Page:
With the end in sight for the 2018 U.S. Farm Bill, which contains provisions likely to grant hemp full agricultural legalization, and revenues from existing hemp products rising, hemp farmers are seeing reasons for excitement this fall.
- The Farm Bill is set to finally pass through Congress in the near future.
- Predicted hemp revenues for the next few years are soaring.
- Hemp is doing particularly well in states with supportive politicians, such as Kentucky.
The top House Agriculture Democrat says a final farm bill agreement rejects controversial House provisions to tie food stamp benefits to expanded work requirements, greenlights hemp cultivation and tweaks programs important to farmers and ranchers.
The death of former President George H.W. Bush and his lying in state in the Capitol Rotunda disrupted congressional schedules this week, including the release of a final farm bill. Lawmakers have spent weeks negotiating to reconcile the House and Senate versions of the legislation.
House Agriculture ranking member Collin C. Peterson of Minnesota said the five-year legislation is “mostly a status quo” bill that keeps current work requirements for able-bodied adults in the Supplemental Nutrition Assistance Program, formerly known as the food stamp program. SNAP’s eligibility standards and the way monthly benefits are calculated would remain the same. Peterson made the comments Monday in an interview with Minnesota Public Radio. He added Tuesday that he hopes a farm bill conference report will be released Dec. 10.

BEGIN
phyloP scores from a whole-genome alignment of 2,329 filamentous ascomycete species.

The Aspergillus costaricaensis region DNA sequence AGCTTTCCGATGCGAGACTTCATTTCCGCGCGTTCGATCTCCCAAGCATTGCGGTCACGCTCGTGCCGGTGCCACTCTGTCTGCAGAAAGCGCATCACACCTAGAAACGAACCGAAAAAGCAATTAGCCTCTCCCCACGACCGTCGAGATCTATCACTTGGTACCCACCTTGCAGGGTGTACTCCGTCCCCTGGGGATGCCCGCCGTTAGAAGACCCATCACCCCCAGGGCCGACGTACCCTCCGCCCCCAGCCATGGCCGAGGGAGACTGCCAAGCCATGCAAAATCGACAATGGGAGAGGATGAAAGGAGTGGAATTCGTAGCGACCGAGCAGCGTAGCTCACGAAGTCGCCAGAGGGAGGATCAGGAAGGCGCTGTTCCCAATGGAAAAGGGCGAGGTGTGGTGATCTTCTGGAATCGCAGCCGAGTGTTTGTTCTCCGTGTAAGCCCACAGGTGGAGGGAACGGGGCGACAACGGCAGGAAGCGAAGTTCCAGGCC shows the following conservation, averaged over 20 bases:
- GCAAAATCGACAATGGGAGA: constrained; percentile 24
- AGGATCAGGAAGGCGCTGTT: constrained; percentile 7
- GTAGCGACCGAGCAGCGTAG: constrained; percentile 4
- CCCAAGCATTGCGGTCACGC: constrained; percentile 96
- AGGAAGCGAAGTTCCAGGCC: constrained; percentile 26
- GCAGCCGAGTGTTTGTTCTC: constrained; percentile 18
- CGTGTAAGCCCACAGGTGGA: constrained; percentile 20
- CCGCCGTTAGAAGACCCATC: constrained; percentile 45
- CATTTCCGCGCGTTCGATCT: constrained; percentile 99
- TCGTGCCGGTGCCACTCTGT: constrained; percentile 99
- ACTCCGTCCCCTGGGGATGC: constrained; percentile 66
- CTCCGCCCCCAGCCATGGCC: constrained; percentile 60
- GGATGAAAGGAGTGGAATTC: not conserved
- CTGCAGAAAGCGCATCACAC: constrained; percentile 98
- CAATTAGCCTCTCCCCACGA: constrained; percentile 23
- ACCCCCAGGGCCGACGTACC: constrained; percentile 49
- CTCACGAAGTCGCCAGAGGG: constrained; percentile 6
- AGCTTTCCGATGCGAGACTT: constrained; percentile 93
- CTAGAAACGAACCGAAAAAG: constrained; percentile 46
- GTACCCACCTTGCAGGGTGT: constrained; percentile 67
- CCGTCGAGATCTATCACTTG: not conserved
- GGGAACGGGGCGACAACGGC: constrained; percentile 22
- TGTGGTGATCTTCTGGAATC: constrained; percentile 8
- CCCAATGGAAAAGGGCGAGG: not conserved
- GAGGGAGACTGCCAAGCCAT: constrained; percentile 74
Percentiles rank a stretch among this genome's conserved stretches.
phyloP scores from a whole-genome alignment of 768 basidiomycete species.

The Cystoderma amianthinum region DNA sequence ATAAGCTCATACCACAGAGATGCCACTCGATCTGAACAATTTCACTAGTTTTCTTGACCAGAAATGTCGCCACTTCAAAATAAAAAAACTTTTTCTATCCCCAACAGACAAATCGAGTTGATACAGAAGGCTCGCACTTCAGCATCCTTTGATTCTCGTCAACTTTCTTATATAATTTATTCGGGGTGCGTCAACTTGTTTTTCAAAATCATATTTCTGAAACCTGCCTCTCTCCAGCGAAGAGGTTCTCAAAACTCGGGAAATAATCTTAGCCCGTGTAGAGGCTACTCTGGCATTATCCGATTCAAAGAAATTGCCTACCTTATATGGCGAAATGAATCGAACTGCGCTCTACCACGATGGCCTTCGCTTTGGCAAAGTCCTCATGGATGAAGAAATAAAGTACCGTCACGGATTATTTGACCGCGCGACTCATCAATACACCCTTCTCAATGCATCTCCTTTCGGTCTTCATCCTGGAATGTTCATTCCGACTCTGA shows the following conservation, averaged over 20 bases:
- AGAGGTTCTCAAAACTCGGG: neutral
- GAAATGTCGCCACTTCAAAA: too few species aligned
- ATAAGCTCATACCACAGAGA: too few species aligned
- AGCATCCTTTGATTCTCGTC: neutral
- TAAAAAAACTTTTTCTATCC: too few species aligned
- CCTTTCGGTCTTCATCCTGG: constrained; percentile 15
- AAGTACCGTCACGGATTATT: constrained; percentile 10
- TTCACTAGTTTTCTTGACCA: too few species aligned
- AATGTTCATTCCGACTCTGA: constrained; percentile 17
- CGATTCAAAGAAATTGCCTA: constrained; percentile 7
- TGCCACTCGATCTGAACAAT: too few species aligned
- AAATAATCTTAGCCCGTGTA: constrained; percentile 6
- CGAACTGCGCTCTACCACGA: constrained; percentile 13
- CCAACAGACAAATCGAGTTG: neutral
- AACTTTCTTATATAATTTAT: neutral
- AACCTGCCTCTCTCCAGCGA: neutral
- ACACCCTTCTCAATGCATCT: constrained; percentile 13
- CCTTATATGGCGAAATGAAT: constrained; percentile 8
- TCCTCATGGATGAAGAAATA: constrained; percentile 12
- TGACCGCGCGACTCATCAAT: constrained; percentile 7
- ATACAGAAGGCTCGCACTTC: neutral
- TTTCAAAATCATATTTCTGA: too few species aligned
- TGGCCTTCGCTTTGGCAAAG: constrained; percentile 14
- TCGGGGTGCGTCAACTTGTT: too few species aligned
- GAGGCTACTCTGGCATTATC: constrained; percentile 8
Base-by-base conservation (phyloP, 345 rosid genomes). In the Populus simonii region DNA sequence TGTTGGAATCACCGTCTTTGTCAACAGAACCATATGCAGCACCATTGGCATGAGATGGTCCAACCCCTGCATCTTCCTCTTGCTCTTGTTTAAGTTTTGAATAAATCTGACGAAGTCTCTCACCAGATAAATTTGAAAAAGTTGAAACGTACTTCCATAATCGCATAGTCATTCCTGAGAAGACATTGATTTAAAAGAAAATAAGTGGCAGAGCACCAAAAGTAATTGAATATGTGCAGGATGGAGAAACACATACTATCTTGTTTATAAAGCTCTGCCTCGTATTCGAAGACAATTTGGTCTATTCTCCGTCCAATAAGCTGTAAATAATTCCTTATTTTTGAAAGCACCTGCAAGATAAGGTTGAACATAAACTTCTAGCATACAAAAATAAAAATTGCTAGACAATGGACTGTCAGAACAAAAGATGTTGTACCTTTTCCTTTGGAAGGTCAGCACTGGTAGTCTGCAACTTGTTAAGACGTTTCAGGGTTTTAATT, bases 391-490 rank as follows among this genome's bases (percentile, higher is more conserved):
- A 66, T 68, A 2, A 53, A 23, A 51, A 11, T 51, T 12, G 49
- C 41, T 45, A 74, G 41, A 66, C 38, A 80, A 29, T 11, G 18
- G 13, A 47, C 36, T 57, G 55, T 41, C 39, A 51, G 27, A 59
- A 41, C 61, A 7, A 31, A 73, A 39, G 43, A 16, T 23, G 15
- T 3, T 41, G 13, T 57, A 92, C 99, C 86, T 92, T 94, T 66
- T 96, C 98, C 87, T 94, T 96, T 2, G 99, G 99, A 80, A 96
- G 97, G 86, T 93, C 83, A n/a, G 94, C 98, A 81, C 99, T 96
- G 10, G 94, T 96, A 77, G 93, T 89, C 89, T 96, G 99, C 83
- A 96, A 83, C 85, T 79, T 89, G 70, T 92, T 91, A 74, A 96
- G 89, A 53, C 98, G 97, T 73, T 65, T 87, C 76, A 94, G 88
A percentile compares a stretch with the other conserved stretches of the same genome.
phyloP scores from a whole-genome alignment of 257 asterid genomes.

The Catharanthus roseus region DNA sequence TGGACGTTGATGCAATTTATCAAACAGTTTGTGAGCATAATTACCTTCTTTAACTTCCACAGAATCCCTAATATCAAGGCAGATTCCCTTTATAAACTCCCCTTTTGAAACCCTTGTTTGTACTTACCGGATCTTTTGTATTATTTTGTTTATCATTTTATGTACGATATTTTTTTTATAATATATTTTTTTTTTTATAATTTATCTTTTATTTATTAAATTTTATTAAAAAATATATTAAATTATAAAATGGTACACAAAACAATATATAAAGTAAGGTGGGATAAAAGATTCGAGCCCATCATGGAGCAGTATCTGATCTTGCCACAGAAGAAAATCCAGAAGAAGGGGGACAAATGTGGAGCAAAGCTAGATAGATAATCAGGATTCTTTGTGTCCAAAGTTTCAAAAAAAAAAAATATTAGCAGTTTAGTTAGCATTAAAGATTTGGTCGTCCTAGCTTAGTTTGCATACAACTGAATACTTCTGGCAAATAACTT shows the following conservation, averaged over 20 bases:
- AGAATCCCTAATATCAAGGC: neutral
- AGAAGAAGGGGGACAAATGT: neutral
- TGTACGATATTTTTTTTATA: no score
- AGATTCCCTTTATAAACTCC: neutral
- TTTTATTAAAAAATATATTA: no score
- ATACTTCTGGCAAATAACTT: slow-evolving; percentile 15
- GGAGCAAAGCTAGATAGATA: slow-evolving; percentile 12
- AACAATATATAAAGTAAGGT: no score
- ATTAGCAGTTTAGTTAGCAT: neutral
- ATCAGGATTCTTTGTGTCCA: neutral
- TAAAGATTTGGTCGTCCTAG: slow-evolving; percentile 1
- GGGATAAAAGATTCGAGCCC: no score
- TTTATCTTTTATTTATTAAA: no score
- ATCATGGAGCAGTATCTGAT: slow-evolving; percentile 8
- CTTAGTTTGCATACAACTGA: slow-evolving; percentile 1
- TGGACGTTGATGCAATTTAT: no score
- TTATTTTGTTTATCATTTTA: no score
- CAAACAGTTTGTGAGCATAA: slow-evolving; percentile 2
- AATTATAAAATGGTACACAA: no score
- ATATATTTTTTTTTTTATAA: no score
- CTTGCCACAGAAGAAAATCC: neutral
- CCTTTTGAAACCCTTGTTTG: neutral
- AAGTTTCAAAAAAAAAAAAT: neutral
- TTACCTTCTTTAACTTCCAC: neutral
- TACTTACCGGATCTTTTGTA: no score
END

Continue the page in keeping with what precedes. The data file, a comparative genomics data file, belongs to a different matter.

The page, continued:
This year’s farm bill includes a section that will remove quality hemp production from drug enforcement restrictions nationwide. Backed by Senate Majority Leader Mitch McConnell, this has been one of the less controversial parts of the bill despite hemp’s illicit history. The possibility of offering struggling farmers a valuable cash crop is one that both parties can get behind.
Unfortunately, this important change for hemp was left in limbo thanks to the other battles over the bill. But now discussions in committee are finally moving towards a finished bill that unifies the House and Senate versions, as the lame duck Republican house majority tries to pass a law it can stomach before control of a dominant voting bloc passes to the Democrats.
Bottom line: the legalization of hemp cultivation could be just days away.